Bovis trialled the board at the St David’s retail development in Cardiff, and is now looking into other applications for the board, including concrete formwork.


There’s been a real drive to recycle plasterboard waste from site since the EU Landfill Directive came into force in July 2005. Under the directive, any product with a high sulphur content – such as plasterboard – has to be separated out from other waste before being put into landfill.

Bob Stark, marketing and communications manager for Knauf, says the directive made a real difference. “This was a tipping point, because it meant there wasn’t much difference in cost or time between separating plasterboard to send to landfill and getting it recycled. And we can guarantee a fixed cost over a year for collecting offcuts, which a landfill site can’t do. We’ve definitely seen an increase in interest in the last six to 12 months.”

There is a limit to the recycled content of a board, however, as Stark explains. “At the moment, we can only use around 10% recycled content in our boards and maintain the same quality. Plasterboard is very highly regulated for fire and sound, so we have to make sure quality is maintained.”

British Gypsum set up a plasterboard recycling service four years ago and has seen increased interest in its services over the past two years. It is offering wheelie bins, skips and bags to collect the waste plasterboard, as well as running a service to return full damaged boards and offcuts.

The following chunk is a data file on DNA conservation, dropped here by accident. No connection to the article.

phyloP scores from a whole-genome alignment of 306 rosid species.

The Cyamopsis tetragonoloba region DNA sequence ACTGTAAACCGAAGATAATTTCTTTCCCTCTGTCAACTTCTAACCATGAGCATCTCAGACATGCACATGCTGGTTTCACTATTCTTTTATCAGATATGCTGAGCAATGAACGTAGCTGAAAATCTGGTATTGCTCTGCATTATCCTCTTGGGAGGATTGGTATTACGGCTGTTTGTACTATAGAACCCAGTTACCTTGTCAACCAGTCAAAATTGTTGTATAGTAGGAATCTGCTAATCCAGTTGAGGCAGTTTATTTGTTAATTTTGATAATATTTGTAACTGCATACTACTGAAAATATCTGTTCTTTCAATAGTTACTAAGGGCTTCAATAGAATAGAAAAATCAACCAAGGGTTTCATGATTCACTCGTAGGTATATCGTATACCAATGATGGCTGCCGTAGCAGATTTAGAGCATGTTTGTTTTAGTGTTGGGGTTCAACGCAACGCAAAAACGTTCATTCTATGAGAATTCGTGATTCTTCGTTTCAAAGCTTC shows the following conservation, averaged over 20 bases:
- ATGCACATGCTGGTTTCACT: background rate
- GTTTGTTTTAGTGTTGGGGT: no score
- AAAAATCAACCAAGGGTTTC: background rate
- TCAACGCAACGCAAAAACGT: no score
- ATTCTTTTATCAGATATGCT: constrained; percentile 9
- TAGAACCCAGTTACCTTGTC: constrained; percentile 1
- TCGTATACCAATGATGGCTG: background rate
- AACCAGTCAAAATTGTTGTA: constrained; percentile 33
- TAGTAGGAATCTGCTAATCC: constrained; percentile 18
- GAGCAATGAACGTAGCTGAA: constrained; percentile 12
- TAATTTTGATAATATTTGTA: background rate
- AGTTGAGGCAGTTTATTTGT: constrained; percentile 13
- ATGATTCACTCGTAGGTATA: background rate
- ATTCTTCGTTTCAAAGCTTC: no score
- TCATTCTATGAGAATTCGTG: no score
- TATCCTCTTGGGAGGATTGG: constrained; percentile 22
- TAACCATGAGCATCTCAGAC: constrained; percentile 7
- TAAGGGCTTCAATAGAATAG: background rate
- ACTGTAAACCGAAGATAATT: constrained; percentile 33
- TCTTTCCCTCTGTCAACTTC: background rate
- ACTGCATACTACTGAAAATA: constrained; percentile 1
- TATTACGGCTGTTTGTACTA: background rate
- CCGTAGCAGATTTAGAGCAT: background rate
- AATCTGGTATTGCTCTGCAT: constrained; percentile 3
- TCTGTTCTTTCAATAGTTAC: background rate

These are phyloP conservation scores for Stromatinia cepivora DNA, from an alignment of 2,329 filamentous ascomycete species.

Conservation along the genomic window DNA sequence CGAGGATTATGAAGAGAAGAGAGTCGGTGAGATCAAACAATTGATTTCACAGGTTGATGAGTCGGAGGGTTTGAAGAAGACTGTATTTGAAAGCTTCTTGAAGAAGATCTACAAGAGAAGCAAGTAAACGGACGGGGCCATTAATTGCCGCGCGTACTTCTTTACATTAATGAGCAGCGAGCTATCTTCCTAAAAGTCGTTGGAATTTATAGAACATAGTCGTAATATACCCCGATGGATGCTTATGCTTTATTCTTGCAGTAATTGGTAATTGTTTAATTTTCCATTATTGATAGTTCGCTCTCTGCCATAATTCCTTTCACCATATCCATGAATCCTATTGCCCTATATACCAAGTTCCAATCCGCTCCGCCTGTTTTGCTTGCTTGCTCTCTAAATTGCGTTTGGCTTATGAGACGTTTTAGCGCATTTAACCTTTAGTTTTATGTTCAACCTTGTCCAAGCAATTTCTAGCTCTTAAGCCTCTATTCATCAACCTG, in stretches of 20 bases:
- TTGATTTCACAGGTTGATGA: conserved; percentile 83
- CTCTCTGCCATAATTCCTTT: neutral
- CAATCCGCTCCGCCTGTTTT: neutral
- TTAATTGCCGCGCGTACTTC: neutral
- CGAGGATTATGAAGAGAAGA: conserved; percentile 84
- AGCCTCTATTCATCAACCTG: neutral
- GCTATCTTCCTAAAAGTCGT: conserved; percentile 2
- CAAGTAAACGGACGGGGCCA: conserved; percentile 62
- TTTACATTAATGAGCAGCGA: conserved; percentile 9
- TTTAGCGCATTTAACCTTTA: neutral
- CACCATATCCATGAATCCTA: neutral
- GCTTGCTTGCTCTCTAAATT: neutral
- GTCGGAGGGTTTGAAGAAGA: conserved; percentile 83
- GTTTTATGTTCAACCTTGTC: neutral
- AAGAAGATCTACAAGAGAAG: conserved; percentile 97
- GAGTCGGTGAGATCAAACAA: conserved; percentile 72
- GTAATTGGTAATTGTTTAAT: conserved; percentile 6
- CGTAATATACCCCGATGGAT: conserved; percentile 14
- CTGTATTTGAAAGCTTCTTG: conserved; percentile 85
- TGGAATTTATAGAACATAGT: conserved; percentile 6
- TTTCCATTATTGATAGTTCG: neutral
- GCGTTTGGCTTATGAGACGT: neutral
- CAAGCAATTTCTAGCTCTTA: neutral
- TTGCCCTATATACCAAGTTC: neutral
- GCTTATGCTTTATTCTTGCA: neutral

It is also working on ways to reduce plasterboard waste through improved detailing and has launched a new door detail that cuts associated plasterboard waste by 50%.


Recycling glass from a construction site is tricky. Peter Maddox, manufacturing development programme manager at WRAP, explains why. “As well as there being an issue with collection, contamination is the main problem. Typically flat glass has been used for windows so often has PVC attached it. This makes it harder and more expensive to recycle and reuse the glass.”

There are, however, many building products that use recycled glass, including glass fibre insulation and aggregates and bricks. This is mostly lower-grade glass, usually from bottles, that isn’t suitable for recycling back into domestic use.

WRAP has carried out several trials with companies that make bricks incorporating recycled glass. Its partners include Stoneglass, whose high-recycled-content products are about to hit the market. It uses container, plate, automobile and cathode ray tube glass to manufacture bricks, pavers and cladding tiles with more than 97% recycled material. WRAP has calculated that the Stoneglass process reduces CO2 impact by one-third when compared with traditional clay counterparts.